May 15th, 2014 by Sarah Sluis

The focus at IBM’s Smarter Commerce Global Summit was clear: it’s all about the customer experience. IBM has a strong portfolio of products and acquisitions that focus on bettering the customer experience, like Tealeaf, which helps companies optimize the digital customer experience, to leading edge technologies like the Watson Experience Manager, which will help bring self-service customer service to a new level. Marketing automation enabled marketers to make personalized, relevant offers, and now companies want to extend those principles to the rest of their organization. Based on the talks, sessions, and interviews conducted at IBM’s Smarter Commerce, here are five ways to create a better customer experience.

  1. Connect channels to provide the best customer experience possible. That’s the goal of New York City’s Museum of Modern Art, according to MoMA’s Technology Director Diana Pan. Their mission is to make modern art accessible to everyone in the world. As a nonprofit, they also have budget restrictions, which makes things like investing in a mobile-optimized site (which they have) tough decisions that take into account the kind of ROI they will receive compared to other investments. MoMA has many channels where it reaches its audience: the museum, its extension PS 1, a web portal to buy tickets, the gift shop, the online gift shop, educational sessions, the mobile app, and more. “Regardless of entry point and the technology used, we want to give them the best experience possible and continue a dialogue with them,” Pan summed up. That means things like making sure the same offers, like discounts for members, appear across brands, and members and other high-value guests receive the best possible experience. That in turn helps MoMA find and retain more members, which gives the museum the funding it needs to survive.
  2. Delight your customers and collect data in the process. Many people tour MoMA using audio guides. The new audio guide experience shows visitors how long they spent in the museum, what pieces of artwork they visited, and their route through the museum. Visitors can access it later and quantify how they’ve used the museum. That’s great news for the visitors, but MoMA has bigger plans for the data. It means very different things if someone visited the permanent collection or came just for the Gauguin exhibit, Pan told the audience. Data about a visitor’s artwork preferences can inform how MoMA tries to market to them later. A person that only comes for new exhibits can receive notifications every time MoMA has a new exhibit, or might receive a membership appeal with a painting of Gauguin the marketing materials.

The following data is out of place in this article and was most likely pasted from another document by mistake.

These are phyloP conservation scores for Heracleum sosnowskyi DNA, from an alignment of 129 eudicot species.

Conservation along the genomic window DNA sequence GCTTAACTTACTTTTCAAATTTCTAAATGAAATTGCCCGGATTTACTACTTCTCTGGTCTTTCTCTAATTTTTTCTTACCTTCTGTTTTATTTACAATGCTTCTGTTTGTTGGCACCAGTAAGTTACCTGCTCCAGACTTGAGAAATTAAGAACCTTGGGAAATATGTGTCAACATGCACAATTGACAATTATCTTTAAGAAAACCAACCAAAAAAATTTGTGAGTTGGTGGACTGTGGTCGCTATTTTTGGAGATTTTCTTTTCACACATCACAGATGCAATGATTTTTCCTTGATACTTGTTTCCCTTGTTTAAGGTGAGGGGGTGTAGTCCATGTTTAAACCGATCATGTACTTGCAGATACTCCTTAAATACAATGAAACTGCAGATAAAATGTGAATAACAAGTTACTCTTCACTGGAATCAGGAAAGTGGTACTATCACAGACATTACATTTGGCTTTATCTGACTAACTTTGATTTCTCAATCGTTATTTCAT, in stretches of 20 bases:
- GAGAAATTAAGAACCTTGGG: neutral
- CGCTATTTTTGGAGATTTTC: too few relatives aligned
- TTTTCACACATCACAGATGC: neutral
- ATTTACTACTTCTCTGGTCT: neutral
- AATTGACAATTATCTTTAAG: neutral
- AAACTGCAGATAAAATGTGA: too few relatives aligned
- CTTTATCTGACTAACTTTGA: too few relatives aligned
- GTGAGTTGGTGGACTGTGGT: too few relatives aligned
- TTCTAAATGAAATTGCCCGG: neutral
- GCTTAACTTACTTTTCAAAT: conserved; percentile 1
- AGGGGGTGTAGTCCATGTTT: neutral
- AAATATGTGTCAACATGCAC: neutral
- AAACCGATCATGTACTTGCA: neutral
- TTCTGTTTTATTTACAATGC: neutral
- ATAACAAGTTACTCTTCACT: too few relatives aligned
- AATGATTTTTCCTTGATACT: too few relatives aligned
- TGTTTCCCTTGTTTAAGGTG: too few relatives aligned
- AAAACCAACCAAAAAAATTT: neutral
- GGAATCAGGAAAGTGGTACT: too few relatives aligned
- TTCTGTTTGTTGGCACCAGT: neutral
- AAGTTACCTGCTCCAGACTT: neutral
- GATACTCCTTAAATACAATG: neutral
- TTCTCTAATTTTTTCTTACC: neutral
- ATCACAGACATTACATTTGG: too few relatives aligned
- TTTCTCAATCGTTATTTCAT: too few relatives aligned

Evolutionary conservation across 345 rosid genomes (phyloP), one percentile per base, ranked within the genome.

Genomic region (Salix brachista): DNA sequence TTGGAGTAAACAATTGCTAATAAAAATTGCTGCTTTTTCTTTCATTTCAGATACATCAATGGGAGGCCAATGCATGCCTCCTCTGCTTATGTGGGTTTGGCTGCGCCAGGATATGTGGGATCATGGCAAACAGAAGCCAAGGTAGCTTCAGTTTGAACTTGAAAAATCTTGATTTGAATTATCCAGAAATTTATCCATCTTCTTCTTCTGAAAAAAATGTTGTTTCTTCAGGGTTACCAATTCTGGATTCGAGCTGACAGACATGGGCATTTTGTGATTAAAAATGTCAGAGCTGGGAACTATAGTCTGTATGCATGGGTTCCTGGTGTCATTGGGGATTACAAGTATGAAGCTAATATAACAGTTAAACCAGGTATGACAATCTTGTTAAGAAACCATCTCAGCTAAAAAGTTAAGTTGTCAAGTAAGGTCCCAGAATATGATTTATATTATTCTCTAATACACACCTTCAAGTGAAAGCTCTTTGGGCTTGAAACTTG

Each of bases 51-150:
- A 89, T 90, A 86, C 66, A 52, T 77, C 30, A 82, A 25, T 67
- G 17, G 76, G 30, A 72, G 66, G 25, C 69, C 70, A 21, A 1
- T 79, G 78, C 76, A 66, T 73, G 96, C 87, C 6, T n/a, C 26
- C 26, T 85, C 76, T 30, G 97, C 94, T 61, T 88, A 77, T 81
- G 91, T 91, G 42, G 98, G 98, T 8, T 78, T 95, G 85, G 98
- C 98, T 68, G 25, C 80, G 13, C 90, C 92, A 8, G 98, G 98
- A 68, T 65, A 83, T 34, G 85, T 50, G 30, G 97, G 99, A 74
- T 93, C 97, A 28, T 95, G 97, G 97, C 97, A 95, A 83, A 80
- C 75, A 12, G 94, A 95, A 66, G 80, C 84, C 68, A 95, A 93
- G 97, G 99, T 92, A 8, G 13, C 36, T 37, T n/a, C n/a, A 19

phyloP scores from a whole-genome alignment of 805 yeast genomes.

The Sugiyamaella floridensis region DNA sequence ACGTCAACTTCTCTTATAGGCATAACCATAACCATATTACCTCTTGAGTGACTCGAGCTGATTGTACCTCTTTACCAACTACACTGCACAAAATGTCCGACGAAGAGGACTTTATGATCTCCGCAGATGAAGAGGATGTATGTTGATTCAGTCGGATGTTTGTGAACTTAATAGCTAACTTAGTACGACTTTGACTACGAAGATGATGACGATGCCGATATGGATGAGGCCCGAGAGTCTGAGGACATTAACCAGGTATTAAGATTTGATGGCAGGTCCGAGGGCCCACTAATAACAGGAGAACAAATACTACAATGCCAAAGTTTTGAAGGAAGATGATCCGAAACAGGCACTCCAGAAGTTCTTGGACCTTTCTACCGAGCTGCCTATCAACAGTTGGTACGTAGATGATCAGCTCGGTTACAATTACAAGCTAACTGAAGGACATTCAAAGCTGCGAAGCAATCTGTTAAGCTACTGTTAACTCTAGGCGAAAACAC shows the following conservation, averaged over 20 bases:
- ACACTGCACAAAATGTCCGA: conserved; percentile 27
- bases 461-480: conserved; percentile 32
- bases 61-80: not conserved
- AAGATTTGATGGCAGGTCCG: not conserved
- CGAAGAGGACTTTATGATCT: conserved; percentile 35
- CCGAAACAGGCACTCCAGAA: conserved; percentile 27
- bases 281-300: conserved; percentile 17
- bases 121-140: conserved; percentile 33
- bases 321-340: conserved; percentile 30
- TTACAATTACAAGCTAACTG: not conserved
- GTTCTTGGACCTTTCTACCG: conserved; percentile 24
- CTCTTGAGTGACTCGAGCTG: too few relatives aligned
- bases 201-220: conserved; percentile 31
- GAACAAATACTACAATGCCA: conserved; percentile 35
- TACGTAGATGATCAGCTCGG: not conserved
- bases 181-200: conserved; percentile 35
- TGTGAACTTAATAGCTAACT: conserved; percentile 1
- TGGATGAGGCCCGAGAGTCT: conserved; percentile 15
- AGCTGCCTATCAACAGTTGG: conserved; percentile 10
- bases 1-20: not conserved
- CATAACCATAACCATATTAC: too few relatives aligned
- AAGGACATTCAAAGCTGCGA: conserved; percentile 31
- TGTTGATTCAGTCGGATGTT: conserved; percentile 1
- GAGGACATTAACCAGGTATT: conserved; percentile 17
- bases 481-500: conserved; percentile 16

3. Create an experience for every channel. When David’s Bridal first started selling wedding dresses online seven years ago, Jerry Baklycki, director of interactive technology, was a bit skeptical that many customers would buy online. Ecommerce these days is strong as ever, and the digital experience is more pervasive than ever. The majority of emails are opened on mobile devices, half their web traffic is mobile, and m-commerce is a reality. Yes, people buy wedding dresses on their mobile devices,and the company is making sure that experience is seamless for the customer.She’ll buy in the channel she wants from when she’s ready,” Baklycki said of their customers. “The device isn’t going to stop her from buying, it’s the experience.”
  4. Have everything under control before you expand globally. In a talk about the opportunities and challenges of expanding e-commerce into European Union countries, Spencer Izard, head of European retail insights of the market research firm IDC warned that the experience can suffer if it’s not undertaken correctly. Things like shipping and returns can quickly turn catastrophic. Inventory assortment needs may be different, and there’s a risk of being tone deaf to the local audience. Izard also strongly advised being satisfied with the state of your home e-commerce site before expanding into new markets, because any weaknesses will be amplified as you deal with the regulations, complexity, and challenges of new markets.
  5. Create a customer experience ecosystem. Often, when there is something wrong in the customer experience, most people in an organization will think things are going well. Moira Dorsey, vice president and group director of Forrester, outlined an example where a B2B voice software company mapped the customer journey and discovered that standards the legal team had written were preventing installation technicians from fixing a common installation problem. In the case she presented, the sales team and legal team thought everything was going fine, while the technicians and the contact center were the recipients of the frustrated customers. By creating a customer experience ecosystem, which involves creating stakeholders across the organization who care about the whole customer experience, the company was able to revise the legal standards and fix their customer experience problem.

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